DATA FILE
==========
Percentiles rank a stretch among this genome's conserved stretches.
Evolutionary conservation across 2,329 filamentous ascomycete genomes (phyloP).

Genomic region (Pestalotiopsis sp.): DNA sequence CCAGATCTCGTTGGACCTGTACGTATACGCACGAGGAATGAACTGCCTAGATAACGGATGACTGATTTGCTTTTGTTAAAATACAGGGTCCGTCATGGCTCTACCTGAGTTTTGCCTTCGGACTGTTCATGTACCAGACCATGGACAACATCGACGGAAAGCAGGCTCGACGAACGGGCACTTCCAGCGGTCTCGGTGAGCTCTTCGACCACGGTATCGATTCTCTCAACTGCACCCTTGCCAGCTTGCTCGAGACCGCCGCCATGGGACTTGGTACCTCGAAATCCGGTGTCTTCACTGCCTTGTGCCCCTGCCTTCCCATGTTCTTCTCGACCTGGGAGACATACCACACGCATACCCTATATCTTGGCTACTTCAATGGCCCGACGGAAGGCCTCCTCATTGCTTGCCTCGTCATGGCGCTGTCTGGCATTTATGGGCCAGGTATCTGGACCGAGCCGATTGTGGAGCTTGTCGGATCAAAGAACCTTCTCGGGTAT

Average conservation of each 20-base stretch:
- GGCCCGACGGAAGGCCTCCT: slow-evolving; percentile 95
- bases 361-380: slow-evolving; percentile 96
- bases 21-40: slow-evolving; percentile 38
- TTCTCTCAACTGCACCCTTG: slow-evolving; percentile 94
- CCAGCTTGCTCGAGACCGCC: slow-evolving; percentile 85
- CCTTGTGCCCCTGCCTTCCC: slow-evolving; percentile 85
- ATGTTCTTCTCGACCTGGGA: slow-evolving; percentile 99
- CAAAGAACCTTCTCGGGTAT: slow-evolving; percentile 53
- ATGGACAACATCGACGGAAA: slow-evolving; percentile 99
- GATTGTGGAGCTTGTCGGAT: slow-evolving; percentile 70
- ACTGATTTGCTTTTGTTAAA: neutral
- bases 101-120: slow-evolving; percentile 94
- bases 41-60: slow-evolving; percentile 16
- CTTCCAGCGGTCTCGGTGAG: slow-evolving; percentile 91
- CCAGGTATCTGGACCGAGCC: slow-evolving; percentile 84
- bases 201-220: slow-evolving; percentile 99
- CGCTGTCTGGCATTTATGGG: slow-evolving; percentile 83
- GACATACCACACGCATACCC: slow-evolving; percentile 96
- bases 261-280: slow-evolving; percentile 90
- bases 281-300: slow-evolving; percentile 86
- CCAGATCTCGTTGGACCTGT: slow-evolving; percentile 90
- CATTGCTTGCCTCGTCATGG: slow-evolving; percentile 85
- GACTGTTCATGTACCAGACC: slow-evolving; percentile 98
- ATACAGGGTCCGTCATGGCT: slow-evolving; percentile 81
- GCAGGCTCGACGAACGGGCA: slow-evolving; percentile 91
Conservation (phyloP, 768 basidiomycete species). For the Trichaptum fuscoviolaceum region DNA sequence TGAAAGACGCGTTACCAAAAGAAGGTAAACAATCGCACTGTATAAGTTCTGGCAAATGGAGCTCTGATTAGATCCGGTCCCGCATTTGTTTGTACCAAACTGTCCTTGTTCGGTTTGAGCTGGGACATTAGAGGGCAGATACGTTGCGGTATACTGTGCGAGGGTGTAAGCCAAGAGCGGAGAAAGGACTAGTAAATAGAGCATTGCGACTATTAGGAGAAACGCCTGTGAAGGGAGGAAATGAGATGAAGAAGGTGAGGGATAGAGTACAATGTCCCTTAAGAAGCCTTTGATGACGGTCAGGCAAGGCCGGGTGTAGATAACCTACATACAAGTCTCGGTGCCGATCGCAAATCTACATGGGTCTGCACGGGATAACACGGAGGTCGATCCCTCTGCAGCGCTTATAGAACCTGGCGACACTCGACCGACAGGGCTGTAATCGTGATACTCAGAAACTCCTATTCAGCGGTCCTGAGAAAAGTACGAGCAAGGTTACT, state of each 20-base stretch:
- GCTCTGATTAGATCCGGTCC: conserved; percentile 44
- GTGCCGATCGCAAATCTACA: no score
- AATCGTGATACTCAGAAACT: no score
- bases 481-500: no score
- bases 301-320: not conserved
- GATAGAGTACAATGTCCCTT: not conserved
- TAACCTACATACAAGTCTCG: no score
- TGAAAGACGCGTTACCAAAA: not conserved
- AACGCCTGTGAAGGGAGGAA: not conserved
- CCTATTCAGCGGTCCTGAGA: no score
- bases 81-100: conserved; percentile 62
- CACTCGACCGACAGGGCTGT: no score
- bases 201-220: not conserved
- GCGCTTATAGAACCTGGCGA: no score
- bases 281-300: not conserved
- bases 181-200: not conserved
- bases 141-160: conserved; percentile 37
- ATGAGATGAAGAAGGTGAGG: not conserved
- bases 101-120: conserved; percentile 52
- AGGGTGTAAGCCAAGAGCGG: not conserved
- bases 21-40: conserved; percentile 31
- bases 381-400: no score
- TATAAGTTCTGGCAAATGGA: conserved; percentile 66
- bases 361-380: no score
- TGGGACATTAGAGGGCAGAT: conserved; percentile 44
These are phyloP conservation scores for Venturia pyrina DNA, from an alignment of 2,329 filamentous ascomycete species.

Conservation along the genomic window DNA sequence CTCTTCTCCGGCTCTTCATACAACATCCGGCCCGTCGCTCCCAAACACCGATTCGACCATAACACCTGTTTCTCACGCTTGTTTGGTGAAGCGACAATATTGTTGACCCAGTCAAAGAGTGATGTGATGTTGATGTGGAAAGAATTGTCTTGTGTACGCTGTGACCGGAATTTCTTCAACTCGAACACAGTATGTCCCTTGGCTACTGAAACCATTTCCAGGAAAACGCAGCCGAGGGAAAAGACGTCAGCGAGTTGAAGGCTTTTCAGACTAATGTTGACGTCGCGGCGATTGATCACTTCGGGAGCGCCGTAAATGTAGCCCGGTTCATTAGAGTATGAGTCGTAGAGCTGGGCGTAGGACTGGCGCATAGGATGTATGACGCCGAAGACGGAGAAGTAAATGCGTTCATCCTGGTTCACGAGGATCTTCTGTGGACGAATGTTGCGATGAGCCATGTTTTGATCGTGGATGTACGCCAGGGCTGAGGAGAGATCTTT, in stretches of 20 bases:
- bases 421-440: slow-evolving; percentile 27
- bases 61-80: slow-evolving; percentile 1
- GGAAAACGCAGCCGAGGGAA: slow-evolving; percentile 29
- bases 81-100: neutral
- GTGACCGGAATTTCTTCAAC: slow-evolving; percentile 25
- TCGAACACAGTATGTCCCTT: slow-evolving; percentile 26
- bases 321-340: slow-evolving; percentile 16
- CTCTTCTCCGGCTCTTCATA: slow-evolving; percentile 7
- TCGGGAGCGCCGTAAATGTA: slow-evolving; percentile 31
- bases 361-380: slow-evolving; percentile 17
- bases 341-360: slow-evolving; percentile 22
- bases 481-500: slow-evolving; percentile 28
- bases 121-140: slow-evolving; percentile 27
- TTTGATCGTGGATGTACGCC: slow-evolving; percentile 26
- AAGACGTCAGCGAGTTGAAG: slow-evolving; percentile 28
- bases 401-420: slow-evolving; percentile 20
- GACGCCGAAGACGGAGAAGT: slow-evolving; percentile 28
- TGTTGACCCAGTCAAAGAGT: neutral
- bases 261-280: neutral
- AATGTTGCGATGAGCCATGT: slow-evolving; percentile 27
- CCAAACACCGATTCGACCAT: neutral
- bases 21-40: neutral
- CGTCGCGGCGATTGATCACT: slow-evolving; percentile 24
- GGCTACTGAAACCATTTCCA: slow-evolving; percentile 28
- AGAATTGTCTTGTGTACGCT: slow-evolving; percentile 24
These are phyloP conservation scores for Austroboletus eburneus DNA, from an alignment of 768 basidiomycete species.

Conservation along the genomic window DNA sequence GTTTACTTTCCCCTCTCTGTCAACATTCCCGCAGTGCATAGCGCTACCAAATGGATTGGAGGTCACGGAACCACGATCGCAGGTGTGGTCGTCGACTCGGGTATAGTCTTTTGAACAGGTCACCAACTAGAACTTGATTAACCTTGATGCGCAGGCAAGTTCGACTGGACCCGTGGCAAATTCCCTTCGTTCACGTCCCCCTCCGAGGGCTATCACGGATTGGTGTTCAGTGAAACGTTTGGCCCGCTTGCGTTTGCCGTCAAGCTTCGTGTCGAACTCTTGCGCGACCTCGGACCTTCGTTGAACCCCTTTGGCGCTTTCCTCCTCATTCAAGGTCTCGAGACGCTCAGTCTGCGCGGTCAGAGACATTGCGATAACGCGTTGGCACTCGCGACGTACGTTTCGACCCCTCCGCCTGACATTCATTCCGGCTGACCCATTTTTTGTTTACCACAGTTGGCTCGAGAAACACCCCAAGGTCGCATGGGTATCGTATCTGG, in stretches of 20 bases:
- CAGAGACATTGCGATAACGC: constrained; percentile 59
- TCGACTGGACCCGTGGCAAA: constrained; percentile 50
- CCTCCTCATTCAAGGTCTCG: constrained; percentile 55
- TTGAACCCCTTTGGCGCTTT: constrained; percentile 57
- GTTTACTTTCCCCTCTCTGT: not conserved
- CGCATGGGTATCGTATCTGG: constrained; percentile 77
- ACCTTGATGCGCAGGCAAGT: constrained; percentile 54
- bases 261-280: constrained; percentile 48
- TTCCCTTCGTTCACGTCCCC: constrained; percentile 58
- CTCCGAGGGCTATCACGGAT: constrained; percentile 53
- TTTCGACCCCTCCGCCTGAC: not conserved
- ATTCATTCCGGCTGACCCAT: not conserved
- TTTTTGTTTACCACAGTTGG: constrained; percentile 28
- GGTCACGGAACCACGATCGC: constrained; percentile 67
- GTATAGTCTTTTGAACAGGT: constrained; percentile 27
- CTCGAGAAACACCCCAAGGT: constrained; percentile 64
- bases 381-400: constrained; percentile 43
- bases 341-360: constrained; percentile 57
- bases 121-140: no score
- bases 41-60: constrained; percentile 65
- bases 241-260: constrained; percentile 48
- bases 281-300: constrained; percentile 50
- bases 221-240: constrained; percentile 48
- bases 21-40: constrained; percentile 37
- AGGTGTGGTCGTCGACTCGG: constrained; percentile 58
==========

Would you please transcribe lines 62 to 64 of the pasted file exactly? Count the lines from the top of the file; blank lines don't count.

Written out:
- GTGACCGGAATTTCTTCAAC: slow-evolving; percentile 25
- TCGAACACAGTATGTCCCTT: slow-evolving; percentile 26
- bases 321-340: slow-evolving; percentile 16